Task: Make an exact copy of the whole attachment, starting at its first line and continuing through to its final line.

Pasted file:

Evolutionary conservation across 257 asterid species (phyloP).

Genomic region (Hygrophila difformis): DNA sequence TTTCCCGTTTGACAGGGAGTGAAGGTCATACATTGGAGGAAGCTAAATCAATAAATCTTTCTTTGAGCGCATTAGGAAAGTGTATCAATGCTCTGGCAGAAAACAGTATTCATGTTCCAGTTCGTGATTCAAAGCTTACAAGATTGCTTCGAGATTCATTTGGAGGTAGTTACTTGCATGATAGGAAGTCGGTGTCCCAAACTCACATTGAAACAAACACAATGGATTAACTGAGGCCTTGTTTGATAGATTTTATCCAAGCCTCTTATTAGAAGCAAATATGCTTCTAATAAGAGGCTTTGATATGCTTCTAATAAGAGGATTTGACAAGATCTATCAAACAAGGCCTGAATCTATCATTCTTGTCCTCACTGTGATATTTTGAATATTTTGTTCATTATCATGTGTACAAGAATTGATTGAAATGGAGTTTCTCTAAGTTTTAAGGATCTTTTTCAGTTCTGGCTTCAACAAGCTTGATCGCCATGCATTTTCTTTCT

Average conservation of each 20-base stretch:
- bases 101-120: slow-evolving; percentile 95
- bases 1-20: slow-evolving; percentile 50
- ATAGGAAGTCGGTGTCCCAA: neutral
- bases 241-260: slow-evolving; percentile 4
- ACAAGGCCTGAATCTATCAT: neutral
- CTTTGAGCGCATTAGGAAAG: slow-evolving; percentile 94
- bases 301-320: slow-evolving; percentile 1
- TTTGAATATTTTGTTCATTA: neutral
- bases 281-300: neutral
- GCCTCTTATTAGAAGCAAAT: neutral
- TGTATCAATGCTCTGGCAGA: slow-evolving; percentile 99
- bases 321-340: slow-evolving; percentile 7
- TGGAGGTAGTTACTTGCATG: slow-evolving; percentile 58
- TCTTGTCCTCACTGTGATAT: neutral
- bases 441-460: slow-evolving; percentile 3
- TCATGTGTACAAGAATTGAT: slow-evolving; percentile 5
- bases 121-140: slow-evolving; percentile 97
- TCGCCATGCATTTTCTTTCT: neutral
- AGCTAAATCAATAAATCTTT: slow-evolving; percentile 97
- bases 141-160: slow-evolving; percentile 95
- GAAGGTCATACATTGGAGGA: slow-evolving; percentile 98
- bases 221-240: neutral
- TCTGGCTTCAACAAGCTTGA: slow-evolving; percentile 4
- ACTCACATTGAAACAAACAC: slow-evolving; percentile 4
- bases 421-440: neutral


Evolutionary conservation across 257 asterid species (phyloP).

Genomic region (Hygrophila difformis): DNA sequence TTTCCCGTTTGACAGGGAGTGAAGGTCATACATTGGAGGAAGCTAAATCAATAAATCTTTCTTTGAGCGCATTAGGAAAGTGTATCAATGCTCTGGCAGAAAACAGTATTCATGTTCCAGTTCGTGATTCAAAGCTTACAAGATTGCTTCGAGATTCATTTGGAGGTAGTTACTTGCATGATAGGAAGTCGGTGTCCCAAACTCACATTGAAACAAACACAATGGATTAACTGAGGCCTTGTTTGATAGATTTTATCCAAGCCTCTTATTAGAAGCAAATATGCTTCTAATAAGAGGCTTTGATATGCTTCTAATAAGAGGATTTGACAAGATCTATCAAACAAGGCCTGAATCTATCATTCTTGTCCTCACTGTGATATTTTGAATATTTTGTTCATTATCATGTGTACAAGAATTGATTGAAATGGAGTTTCTCTAAGTTTTAAGGATCTTTTTCAGTTCTGGCTTCAACAAGCTTGATCGCCATGCATTTTCTTTCT

Average conservation of each 20-base stretch:
- bases 101-120: slow-evolving; percentile 95
- bases 1-20: slow-evolving; percentile 50
- ATAGGAAGTCGGTGTCCCAA: neutral
- bases 241-260: slow-evolving; percentile 4
- ACAAGGCCTGAATCTATCAT: neutral
- CTTTGAGCGCATTAGGAAAG: slow-evolving; percentile 94
- bases 301-320: slow-evolving; percentile 1
- TTTGAATATTTTGTTCATTA: neutral
- bases 281-300: neutral
- GCCTCTTATTAGAAGCAAAT: neutral
- TGTATCAATGCTCTGGCAGA: slow-evolving; percentile 99
- bases 321-340: slow-evolving; percentile 7
- TGGAGGTAGTTACTTGCATG: slow-evolving; percentile 58
- TCTTGTCCTCACTGTGATAT: neutral
- bases 441-460: slow-evolving; percentile 3
- TCATGTGTACAAGAATTGAT: slow-evolving; percentile 5
- bases 121-140: slow-evolving; percentile 97
- TCGCCATGCATTTTCTTTCT: neutral
- AGCTAAATCAATAAATCTTT: slow-evolving; percentile 97
- bases 141-160: slow-evolving; percentile 95
- GAAGGTCATACATTGGAGGA: slow-evolving; percentile 98
- bases 221-240: neutral
- TCTGGCTTCAACAAGCTTGA: slow-evolving; percentile 4
- ACTCACATTGAAACAAACAC: slow-evolving; percentile 4
- bases 421-440: neutral